"To let pass other matters these vain men (the wits) report of Richard Harvey, his works show him quite another person than what they make him to be."

Nash then forms a ludicrous contrast between "witless Gabriel and ruflling Richard." The astronomer Richard was continually baiting the great bear in the firmament, and in his lectures set up atheistical questions, which Nash maliciously adds, "as I am afraid the earth would swallow me if I should but rehearse." And at his close, Nash bitterly regrets he has no more room; "else I should make Gabriel a fugitive out of England, being the ravenousest sloven that ever lapt porridge in noblemen's houses, where he has had already, out of two, his mittimus of Ye may be gone! for he was a sower of seditious paradoxes amongst kitchen-boys." Nash seems to have considered himself as terrible as an Archilochus, whose satires were so fatal as to induce the satirised, after having read them, to hang themselves.

How ill poor Harvey passed through these wit-duels, and how profoundly the wounds inflicted on him and his brothers were felt, appears by his own confessions. In his Foure Letters, after some curious observations on invectives and satires, from those of Archilochus, Lucian, and Aretine, to Skelton and Scoggin, and "the whole venomous and viperous brood of old and new raylers," he proceeds to blame even his beloved friend the gentle Spenser, for the severity of his Mother Hubbard's Tale, a satire on the court. "I must needes say, Mother Hubbard in heat of choller, forgetting the pure sanguine of her Sweete Feary Queene, artfully overshott her malcontent-selfe; as elsewhere I have specified at large, with the good leave of unspotted friendship. — Sallust and Clodius learned of Tully to frame artificiall declamations and patheticall invectives against Tully himselfe, if Mother Hubbard, in the vaine of Chawcer, happen to tel one canicular tale, father Elderton and his son Greene, in the vaine of Skelton or Scoggin, will counterfeit an hundred dogged fables, libels, slaunders, lies, for the whetstone. But many will sooner lose their lives than the least jot of reputation. What mortal feudes, what cruel bloodshed, have been committed for the point of honour and some few courtly ceremonies."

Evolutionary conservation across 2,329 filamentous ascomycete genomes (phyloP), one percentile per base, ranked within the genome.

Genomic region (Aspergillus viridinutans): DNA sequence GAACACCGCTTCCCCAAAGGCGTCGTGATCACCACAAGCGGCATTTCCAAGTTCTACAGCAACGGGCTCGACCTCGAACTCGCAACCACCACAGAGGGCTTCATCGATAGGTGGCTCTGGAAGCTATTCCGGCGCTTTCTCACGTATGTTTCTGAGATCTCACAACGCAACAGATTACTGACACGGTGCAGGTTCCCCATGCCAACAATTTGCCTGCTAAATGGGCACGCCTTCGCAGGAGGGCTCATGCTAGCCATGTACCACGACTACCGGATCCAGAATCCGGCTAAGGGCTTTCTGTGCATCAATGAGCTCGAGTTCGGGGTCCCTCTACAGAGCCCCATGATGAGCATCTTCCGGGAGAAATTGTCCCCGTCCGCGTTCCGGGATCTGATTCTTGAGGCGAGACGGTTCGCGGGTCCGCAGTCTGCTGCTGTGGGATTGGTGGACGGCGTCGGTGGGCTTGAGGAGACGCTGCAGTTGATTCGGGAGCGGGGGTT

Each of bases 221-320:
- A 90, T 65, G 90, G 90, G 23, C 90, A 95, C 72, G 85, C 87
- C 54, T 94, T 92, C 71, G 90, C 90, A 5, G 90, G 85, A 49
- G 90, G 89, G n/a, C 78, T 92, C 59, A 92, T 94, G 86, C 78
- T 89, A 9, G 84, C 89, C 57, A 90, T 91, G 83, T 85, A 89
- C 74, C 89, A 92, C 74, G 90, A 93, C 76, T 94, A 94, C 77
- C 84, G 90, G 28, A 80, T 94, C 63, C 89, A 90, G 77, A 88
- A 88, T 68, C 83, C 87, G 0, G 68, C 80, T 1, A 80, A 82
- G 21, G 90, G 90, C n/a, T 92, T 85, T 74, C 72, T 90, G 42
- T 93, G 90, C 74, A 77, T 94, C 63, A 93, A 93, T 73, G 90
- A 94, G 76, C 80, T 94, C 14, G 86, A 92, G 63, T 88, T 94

The incidents so plentifully narrated in this Lucianic biography, the very nature of this species of satire throws into doubt, yet they still seem shadowed out from some truths; but the truths who can unravel from the fictions? And thus a narrative is consigned to posterity which involves illustrious characters in an inextricable network of calumny and genius.

Writers of this class alienate themselves from human kind they break the golden bond which holds them to society, and they live among us like a polished banditti. In these copious extracts, I have not noticed the more criminal insinuations against the Harveys; I have left the grosser slanders untouched. My object has been only to trace the effects of ridicule, and to detect its artifices by which the most dignified characters may be deeply injured at the pleasure of a Ridiculer. The wild mirth of ridicule, aggravating and taunting real imperfections, and fastening imaginary ones on the victim in idle sport or ill-humour, strikes at the most brittle thing in the world, a man's good reputation, for delicate matters which are not under the protection of the law, but in which so much of personal happiness is concerned.